Mark Memmott

Mark Memmott is one of the hosts of NPR's "The Two-Way" news blog.

"The Two-Way," which Memmott helped to launched when he came to NPR in 2009, focuses on breaking news, analysis, and the most compelling stories being reported by NPR News and other news media.

Before joining NPR, Memmott worked for nearly 25 years as a reporter and editor at USA Today. He focused on a range of coverage from politics, foreign affairs, economics, and the media. He's reported from places across the Unites States and the world, including half a dozen trips to Afghanistan in 2002-2003.

During his time at USA Today, Memmott, helped launch and lead three USAToday.com news blogs: "On Deadline," "The Oval" and "On Politics," the site's 2008 presidential campaign blog.

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The Two-Way
10:14 am
Tue April 23, 2013

Sales Of New Homes Rose Last Month

A new home under construction earlier this year in Petaluma, Calif.
Justin Sullivan Getty Images

While sales of existing homes dipped in March because of a tighter inventory, sales of newly built homes rose 1.5 percent from February and were up a whopping 18.5 percent from March 2012, the Census Bureau and Department of Housing and Urban Development say.

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The Two-Way
9:00 am
Tue April 23, 2013

Poll: Public Expects Attacks, But Boston Doesn't Add To Fear

In Boston and other places across the nation, people gathered Monday for a moment of silence to honor the victims of the marathon bombing.
Mario Tama Getty Images

Originally published on Tue April 23, 2013 10:38 am

The Boston Marathon bombings "riveted most Americans" and seemed to "confirm the public's long-held belief that occasional terrorist acts are to be expected," the Pew Research Center says.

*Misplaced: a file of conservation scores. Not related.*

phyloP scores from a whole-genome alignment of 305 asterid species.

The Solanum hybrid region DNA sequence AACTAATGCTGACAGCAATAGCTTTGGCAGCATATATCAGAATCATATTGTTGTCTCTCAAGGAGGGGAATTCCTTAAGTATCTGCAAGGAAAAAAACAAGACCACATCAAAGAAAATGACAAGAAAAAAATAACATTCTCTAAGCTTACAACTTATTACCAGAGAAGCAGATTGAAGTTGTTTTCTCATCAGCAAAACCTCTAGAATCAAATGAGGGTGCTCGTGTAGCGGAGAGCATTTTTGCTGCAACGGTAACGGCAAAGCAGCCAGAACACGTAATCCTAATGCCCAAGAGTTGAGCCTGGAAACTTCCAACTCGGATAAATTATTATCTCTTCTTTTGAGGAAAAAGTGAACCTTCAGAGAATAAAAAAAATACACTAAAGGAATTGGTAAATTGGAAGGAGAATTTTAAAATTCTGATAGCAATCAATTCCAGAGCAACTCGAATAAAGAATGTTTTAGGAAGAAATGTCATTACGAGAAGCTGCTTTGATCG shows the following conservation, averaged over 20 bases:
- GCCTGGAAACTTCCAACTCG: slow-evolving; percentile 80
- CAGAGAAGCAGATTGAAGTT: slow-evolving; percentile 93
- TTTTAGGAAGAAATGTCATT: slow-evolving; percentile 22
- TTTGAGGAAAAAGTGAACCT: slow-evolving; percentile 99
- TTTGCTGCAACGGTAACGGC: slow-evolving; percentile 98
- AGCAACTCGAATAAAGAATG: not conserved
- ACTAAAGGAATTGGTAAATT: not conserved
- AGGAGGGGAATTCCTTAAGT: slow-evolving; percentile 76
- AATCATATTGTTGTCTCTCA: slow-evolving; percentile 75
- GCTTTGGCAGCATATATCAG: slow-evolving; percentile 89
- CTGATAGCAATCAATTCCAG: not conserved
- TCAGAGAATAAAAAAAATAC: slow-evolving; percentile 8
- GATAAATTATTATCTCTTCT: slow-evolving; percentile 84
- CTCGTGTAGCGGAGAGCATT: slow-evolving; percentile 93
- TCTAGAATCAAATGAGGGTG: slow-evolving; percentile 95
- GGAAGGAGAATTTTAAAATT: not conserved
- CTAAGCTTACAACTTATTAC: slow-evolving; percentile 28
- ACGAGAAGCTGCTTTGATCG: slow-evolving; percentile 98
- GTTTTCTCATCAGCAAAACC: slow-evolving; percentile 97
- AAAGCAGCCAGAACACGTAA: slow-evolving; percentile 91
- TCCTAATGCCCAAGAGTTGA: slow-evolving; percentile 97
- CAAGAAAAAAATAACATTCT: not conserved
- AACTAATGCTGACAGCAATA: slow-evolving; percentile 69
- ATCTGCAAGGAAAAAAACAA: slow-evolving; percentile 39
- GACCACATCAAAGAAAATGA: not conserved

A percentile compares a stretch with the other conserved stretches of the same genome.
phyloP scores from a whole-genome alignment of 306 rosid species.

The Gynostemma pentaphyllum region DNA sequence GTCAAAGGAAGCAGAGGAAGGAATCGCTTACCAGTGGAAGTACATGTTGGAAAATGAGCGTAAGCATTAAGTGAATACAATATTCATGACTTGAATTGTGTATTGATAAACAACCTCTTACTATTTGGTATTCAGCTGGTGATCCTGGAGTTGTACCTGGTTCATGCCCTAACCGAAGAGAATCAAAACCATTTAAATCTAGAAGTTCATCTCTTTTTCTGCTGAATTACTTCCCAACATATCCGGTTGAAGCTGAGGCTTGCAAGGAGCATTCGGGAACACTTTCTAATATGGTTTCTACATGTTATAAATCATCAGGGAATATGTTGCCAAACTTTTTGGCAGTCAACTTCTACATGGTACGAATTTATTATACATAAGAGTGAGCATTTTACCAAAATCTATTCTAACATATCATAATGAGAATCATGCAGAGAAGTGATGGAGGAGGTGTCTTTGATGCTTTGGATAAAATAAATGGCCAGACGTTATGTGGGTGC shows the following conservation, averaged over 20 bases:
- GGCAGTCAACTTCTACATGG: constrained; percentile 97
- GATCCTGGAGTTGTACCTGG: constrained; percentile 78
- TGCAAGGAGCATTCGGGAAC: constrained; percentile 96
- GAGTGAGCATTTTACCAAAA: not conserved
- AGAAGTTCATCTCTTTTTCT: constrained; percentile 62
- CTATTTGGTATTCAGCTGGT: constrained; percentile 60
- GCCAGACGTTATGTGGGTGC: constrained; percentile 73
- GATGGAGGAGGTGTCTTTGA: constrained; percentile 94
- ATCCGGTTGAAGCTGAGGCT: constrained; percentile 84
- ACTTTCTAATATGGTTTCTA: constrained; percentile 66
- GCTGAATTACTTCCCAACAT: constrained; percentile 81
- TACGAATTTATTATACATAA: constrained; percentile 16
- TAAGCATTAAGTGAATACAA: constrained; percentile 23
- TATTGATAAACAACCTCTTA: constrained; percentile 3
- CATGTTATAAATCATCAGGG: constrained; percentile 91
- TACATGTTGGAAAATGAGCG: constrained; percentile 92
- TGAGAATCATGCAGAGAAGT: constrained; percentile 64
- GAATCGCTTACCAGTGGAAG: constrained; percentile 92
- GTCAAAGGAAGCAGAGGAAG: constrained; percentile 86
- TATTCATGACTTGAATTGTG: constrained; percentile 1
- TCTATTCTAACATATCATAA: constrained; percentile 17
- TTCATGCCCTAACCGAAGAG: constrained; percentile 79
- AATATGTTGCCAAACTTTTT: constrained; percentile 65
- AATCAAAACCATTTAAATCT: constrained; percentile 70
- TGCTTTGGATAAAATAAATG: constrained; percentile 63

In a report released Tuesday morning, it adds that:

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The Two-Way
7:45 am
Tue April 23, 2013

Early Thinking: Boston Suspects Were Working On Their Own

Dzhokhar (at left) and Tamerlan Tsarnaev allegedly killed an MIT police officer, carjacked a vehicle and engaged in a gun battle with police soon after authorities distributed this image of the brothers walking near the finish line of the Boston Marathon just before two bombs exploded. Tamerlan, 26, died from injuries he received. Dzhokhar, 19, was captured Friday night.
FBI.gov

Originally published on Tue April 23, 2013 7:49 pm

(Most recent update: 8:39 p.m. ET.)

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The Two-Way
10:09 am
Mon April 22, 2013

Rescuers Struggling To Reach Areas Of China Hit By Quake

As rocks and dirt tumble down a mountainside (at left), a police officer urges people to stay back on a road in Baoxing county, Sichuan province, on Monday. Rescuers are having a hard time getting to victims of Saturday's strong earthquake because of aftershocks and landslides.
CHINA DAILY Reuters /Landov

Originally published on Mon April 22, 2013 12:47 pm

Reaching the victims of Saturday's strong earthquake in China's Sichuan province remains difficult because of aftershocks and landslides.

According to Voice of America:

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The Two-Way
9:19 am
Mon April 22, 2013

Sales Of Existing Homes Slip As Inventories Tighten

A sale-pending sign is posted in front of a home last month in San Anselmo, Calif.
Justin Sullivan Getty Images

Originally published on Mon April 22, 2013 12:42 pm